Paulie Torres

Paul (Paulie) Torres was born 1934 in San Diego. He was born at home on Pacific and Cedar Street.

His mother was Frances Romero Torres (b. 1898 in San Diego). Francis was raised in San Diego and went to San Diego schools. Both her parents were from Mexico. Although Paulie didn’t know his grandfather, he did know his grandmother, Ramona Romero who was from La Paz, Mexico. Both of her parents were Spaniards. Paulie doesn’t know under what circumstances Ramona’s parents immigrated to Mexico, but a wave of Spanish immigrants did come during the Porfirio Diaz regime.

Paul’s father was Diego Torres (b. 1898 in Altata, Mexico) Paulie didn’t know who Diego’s parents were or how Diego came to the United States. Diego married Frances even though she already had six children from another marriage. Diego took on and raised all 12 children as his own. He also insisted on only speaking Spanish with his children and would scold them if they spoke English to him.

Paul went to Washington Elementary and Fremont Elementary, then Dana Junior High School and Memorial Jr. High School, and finally San Diego High School. After high school Paulie started out as a tuna fisherman at the age of eighteen. His older brother was a fisherman and Paulie would go with him. He did that for about 2 1/2 years and then went with his father to work as a longshoreman.

He recalls that around eighty to ninety percent of the men were of Mexican descent. He would speak English and Spanish on the job depending on who he was talking to. He got the job because his father, his cousins and uncles all were longshoremen. For 42 years Paulie loaded and unloaded ships. The cargo could be anything, which is what made the work so exciting. Each day a different ship would come in and need to be unloaded of its boxes, steel, cars, suits, nuts. All kinds of items. Eventually, some of Paulie’s children also worked down at the docks as longshoremen.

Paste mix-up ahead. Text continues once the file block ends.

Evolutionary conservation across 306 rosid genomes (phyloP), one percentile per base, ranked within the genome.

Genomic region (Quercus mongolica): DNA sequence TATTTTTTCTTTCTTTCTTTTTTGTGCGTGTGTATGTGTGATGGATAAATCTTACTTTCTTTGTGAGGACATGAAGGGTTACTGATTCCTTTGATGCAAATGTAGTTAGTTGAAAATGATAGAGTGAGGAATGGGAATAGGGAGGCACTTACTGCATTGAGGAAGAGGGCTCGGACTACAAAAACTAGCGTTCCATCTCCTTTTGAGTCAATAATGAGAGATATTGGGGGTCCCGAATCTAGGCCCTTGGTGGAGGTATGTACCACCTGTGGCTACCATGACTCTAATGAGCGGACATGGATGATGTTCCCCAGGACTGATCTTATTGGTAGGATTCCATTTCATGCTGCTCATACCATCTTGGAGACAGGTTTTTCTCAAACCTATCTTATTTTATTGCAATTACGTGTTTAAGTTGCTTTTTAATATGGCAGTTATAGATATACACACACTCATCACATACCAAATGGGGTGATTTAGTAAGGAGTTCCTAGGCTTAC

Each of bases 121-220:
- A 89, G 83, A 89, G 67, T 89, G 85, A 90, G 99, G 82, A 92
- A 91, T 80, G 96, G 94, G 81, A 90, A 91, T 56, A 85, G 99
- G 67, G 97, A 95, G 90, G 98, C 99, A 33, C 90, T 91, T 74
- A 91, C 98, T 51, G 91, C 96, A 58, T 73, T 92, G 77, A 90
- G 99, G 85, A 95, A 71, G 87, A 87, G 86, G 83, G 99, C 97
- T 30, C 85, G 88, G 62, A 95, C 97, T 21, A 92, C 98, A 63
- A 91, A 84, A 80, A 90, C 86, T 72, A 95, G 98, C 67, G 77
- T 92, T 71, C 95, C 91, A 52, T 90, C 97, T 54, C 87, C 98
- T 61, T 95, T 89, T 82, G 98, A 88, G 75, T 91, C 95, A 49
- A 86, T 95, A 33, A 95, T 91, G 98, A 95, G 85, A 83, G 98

For several years Paulie was also President of the Longshoreman Union. Active as an organizer, he met Cesar Chavez when he came to speak to the longshoreman and Louis Weinstock, the head of the Longshoreman union in California and also known to be a Communist.

From The New York Times:

Louis Weinstock, a New York labor union official in the 1930’s and 40’s who was also a leader of the Communist Party in the United States for more than half a century, died on Saturday at the Brookside Healthcare Center in Redlands, Calif. He was 91 and lived in Hemet, Calif.

Mr. Weinstock had been a member of the central board of the Communist Party of the United States, business manager of The Daily Worker and head of the painters’ union in New York City.

With 12 other Communists, Mr. Weinstock was imprisoned in 1955 for 27 months for his 1953 conviction of conspiring under the Smith Act to teach and advocate the overthrow of the United States Government. The Smith Act was later repealed. In 1957, after completing his prison sentence, Mr. Weinstock received a hero’s welcome at a Communist Party rally at Carnegie Hall.

As a young man, Paulie would go down to the Mazatlan carnival every year and this is where he met his current wife, Maria AuroraTorres. He brought her over to the United States and they married in 1956.

Upon retirement, Paulie also became a sculptor. He bought alabaster and steatite rocks from a woman in Escondido and began carving with a file and chisel. He explains, “It’s not something you learn, it’s something you just have. I didn’t have to learn anything. I just started carving with a file.”

(Interview: June 22, 2016)

Poli Torres

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